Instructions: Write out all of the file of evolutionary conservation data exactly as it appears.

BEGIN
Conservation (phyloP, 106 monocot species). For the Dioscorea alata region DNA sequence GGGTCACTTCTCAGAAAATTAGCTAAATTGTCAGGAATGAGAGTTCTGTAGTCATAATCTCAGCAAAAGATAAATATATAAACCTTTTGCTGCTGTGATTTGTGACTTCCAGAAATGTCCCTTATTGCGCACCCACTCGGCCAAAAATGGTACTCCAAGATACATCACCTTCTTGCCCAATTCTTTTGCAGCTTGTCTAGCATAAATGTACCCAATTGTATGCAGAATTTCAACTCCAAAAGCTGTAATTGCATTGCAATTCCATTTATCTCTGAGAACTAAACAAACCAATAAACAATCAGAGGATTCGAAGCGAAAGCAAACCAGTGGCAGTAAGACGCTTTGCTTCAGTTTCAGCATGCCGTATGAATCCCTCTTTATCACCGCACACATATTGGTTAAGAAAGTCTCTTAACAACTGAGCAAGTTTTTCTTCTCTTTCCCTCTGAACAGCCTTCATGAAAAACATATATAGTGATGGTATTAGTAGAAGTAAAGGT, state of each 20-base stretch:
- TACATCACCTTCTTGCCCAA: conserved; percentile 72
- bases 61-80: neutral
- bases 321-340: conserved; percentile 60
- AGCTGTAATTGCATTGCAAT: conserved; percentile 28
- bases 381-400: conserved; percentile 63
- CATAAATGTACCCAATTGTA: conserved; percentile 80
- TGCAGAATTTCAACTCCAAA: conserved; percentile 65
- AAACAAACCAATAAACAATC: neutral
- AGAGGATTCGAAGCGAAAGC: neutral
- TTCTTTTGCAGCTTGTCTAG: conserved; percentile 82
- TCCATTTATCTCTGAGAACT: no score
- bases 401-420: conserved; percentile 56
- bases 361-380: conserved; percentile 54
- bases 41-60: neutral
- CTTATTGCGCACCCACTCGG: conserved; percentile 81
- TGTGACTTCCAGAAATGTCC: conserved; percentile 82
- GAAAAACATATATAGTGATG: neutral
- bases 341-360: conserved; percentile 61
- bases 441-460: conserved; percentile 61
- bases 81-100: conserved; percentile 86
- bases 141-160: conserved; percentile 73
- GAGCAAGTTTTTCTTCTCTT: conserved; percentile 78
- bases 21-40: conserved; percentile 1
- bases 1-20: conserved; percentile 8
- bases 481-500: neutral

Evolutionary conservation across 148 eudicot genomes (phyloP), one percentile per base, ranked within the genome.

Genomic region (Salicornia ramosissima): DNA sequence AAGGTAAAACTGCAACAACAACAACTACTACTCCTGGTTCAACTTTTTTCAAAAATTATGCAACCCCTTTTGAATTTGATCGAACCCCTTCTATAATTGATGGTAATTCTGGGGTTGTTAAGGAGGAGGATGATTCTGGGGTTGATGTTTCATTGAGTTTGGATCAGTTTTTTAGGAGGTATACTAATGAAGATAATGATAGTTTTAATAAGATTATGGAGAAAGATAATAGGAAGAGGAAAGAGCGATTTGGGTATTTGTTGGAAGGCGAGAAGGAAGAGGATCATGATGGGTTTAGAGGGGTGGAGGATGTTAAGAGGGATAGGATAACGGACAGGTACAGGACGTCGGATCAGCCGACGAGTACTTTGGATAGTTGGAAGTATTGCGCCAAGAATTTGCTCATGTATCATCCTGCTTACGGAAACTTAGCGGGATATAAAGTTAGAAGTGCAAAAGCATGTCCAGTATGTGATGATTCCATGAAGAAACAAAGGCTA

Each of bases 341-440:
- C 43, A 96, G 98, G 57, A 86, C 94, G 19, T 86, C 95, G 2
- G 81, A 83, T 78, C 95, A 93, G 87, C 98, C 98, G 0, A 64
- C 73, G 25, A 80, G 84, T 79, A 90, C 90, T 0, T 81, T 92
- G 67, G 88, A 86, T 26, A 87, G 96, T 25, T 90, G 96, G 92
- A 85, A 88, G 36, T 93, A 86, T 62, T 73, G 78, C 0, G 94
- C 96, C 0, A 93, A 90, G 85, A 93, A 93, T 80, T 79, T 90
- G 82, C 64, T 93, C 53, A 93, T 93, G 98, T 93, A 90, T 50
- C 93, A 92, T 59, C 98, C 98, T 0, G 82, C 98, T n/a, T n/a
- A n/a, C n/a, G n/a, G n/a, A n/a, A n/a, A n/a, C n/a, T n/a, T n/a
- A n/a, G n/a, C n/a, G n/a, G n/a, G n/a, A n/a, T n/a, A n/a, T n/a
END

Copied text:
Conservation (phyloP, 106 monocot species). For the Dioscorea alata region DNA sequence GGGTCACTTCTCAGAAAATTAGCTAAATTGTCAGGAATGAGAGTTCTGTAGTCATAATCTCAGCAAAAGATAAATATATAAACCTTTTGCTGCTGTGATTTGTGACTTCCAGAAATGTCCCTTATTGCGCACCCACTCGGCCAAAAATGGTACTCCAAGATACATCACCTTCTTGCCCAATTCTTTTGCAGCTTGTCTAGCATAAATGTACCCAATTGTATGCAGAATTTCAACTCCAAAAGCTGTAATTGCATTGCAATTCCATTTATCTCTGAGAACTAAACAAACCAATAAACAATCAGAGGATTCGAAGCGAAAGCAAACCAGTGGCAGTAAGACGCTTTGCTTCAGTTTCAGCATGCCGTATGAATCCCTCTTTATCACCGCACACATATTGGTTAAGAAAGTCTCTTAACAACTGAGCAAGTTTTTCTTCTCTTTCCCTCTGAACAGCCTTCATGAAAAACATATATAGTGATGGTATTAGTAGAAGTAAAGGT, state of each 20-base stretch:
- TACATCACCTTCTTGCCCAA: conserved; percentile 72
- bases 61-80: neutral
- bases 321-340: conserved; percentile 60
- AGCTGTAATTGCATTGCAAT: conserved; percentile 28
- bases 381-400: conserved; percentile 63
- CATAAATGTACCCAATTGTA: conserved; percentile 80
- TGCAGAATTTCAACTCCAAA: conserved; percentile 65
- AAACAAACCAATAAACAATC: neutral
- AGAGGATTCGAAGCGAAAGC: neutral
- TTCTTTTGCAGCTTGTCTAG: conserved; percentile 82
- TCCATTTATCTCTGAGAACT: no score
- bases 401-420: conserved; percentile 56
- bases 361-380: conserved; percentile 54
- bases 41-60: neutral
- CTTATTGCGCACCCACTCGG: conserved; percentile 81
- TGTGACTTCCAGAAATGTCC: conserved; percentile 82
- GAAAAACATATATAGTGATG: neutral
- bases 341-360: conserved; percentile 61
- bases 441-460: conserved; percentile 61
- bases 81-100: conserved; percentile 86
- bases 141-160: conserved; percentile 73
- GAGCAAGTTTTTCTTCTCTT: conserved; percentile 78
- bases 21-40: conserved; percentile 1
- bases 1-20: conserved; percentile 8
- bases 481-500: neutral

Evolutionary conservation across 148 eudicot genomes (phyloP), one percentile per base, ranked within the genome.

Genomic region (Salicornia ramosissima): DNA sequence AAGGTAAAACTGCAACAACAACAACTACTACTCCTGGTTCAACTTTTTTCAAAAATTATGCAACCCCTTTTGAATTTGATCGAACCCCTTCTATAATTGATGGTAATTCTGGGGTTGTTAAGGAGGAGGATGATTCTGGGGTTGATGTTTCATTGAGTTTGGATCAGTTTTTTAGGAGGTATACTAATGAAGATAATGATAGTTTTAATAAGATTATGGAGAAAGATAATAGGAAGAGGAAAGAGCGATTTGGGTATTTGTTGGAAGGCGAGAAGGAAGAGGATCATGATGGGTTTAGAGGGGTGGAGGATGTTAAGAGGGATAGGATAACGGACAGGTACAGGACGTCGGATCAGCCGACGAGTACTTTGGATAGTTGGAAGTATTGCGCCAAGAATTTGCTCATGTATCATCCTGCTTACGGAAACTTAGCGGGATATAAAGTTAGAAGTGCAAAAGCATGTCCAGTATGTGATGATTCCATGAAGAAACAAAGGCTA

Each of bases 341-440:
- C 43, A 96, G 98, G 57, A 86, C 94, G 19, T 86, C 95, G 2
- G 81, A 83, T 78, C 95, A 93, G 87, C 98, C 98, G 0, A 64
- C 73, G 25, A 80, G 84, T 79, A 90, C 90, T 0, T 81, T 92
- G 67, G 88, A 86, T 26, A 87, G 96, T 25, T 90, G 96, G 92
- A 85, A 88, G 36, T 93, A 86, T 62, T 73, G 78, C 0, G 94
- C 96, C 0, A 93, A 90, G 85, A 93, A 93, T 80, T 79, T 90
- G 82, C 64, T 93, C 53, A 93, T 93, G 98, T 93, A 90, T 50
- C 93, A 92, T 59, C 98, C 98, T 0, G 82, C 98, T n/a, T n/a
- A n/a, C n/a, G n/a, G n/a, A n/a, A n/a, A n/a, C n/a, T n/a, T n/a
- A n/a, G n/a, C n/a, G n/a, G n/a, G n/a, A n/a, T n/a, A n/a, T n/a